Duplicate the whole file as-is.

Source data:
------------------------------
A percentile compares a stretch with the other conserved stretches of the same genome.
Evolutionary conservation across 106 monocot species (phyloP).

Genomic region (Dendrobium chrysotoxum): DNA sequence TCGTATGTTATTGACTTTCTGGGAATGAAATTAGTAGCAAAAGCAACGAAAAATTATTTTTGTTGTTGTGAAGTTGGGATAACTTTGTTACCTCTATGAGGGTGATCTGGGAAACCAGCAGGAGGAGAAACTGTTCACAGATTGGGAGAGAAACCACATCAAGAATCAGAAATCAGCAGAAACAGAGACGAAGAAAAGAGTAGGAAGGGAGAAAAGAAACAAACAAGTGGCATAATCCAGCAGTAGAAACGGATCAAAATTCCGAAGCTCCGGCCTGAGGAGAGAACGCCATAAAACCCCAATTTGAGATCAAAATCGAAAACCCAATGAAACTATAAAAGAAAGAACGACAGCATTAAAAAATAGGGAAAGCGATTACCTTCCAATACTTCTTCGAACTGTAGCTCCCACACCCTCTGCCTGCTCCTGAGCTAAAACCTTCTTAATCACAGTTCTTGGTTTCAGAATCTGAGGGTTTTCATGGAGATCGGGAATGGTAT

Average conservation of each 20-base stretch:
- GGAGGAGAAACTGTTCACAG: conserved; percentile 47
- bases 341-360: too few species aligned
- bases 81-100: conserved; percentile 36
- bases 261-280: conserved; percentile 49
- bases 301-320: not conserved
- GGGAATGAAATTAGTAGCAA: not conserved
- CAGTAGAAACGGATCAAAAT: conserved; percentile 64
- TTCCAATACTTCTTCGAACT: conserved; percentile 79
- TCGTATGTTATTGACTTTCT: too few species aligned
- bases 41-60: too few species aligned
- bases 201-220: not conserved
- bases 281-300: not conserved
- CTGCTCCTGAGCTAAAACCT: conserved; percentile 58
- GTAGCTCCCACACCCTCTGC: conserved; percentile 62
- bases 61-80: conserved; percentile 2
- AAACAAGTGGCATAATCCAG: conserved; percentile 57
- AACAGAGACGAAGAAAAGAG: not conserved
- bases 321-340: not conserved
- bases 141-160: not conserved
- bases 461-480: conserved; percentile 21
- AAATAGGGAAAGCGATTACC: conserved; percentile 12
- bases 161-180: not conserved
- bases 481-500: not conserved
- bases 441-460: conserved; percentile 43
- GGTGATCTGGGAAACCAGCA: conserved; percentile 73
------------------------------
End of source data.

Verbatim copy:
A percentile compares a stretch with the other conserved stretches of the same genome.
Evolutionary conservation across 106 monocot species (phyloP).

Genomic region (Dendrobium chrysotoxum): DNA sequence TCGTATGTTATTGACTTTCTGGGAATGAAATTAGTAGCAAAAGCAACGAAAAATTATTTTTGTTGTTGTGAAGTTGGGATAACTTTGTTACCTCTATGAGGGTGATCTGGGAAACCAGCAGGAGGAGAAACTGTTCACAGATTGGGAGAGAAACCACATCAAGAATCAGAAATCAGCAGAAACAGAGACGAAGAAAAGAGTAGGAAGGGAGAAAAGAAACAAACAAGTGGCATAATCCAGCAGTAGAAACGGATCAAAATTCCGAAGCTCCGGCCTGAGGAGAGAACGCCATAAAACCCCAATTTGAGATCAAAATCGAAAACCCAATGAAACTATAAAAGAAAGAACGACAGCATTAAAAAATAGGGAAAGCGATTACCTTCCAATACTTCTTCGAACTGTAGCTCCCACACCCTCTGCCTGCTCCTGAGCTAAAACCTTCTTAATCACAGTTCTTGGTTTCAGAATCTGAGGGTTTTCATGGAGATCGGGAATGGTAT

Average conservation of each 20-base stretch:
- GGAGGAGAAACTGTTCACAG: conserved; percentile 47
- bases 341-360: too few species aligned
- bases 81-100: conserved; percentile 36
- bases 261-280: conserved; percentile 49
- bases 301-320: not conserved
- GGGAATGAAATTAGTAGCAA: not conserved
- CAGTAGAAACGGATCAAAAT: conserved; percentile 64
- TTCCAATACTTCTTCGAACT: conserved; percentile 79
- TCGTATGTTATTGACTTTCT: too few species aligned
- bases 41-60: too few species aligned
- bases 201-220: not conserved
- bases 281-300: not conserved
- CTGCTCCTGAGCTAAAACCT: conserved; percentile 58
- GTAGCTCCCACACCCTCTGC: conserved; percentile 62
- bases 61-80: conserved; percentile 2
- AAACAAGTGGCATAATCCAG: conserved; percentile 57
- AACAGAGACGAAGAAAAGAG: not conserved
- bases 321-340: not conserved
- bases 141-160: not conserved
- bases 461-480: conserved; percentile 21
- AAATAGGGAAAGCGATTACC: conserved; percentile 12
- bases 161-180: not conserved
- bases 481-500: not conserved
- bases 441-460: conserved; percentile 43
- GGTGATCTGGGAAACCAGCA: conserved; percentile 73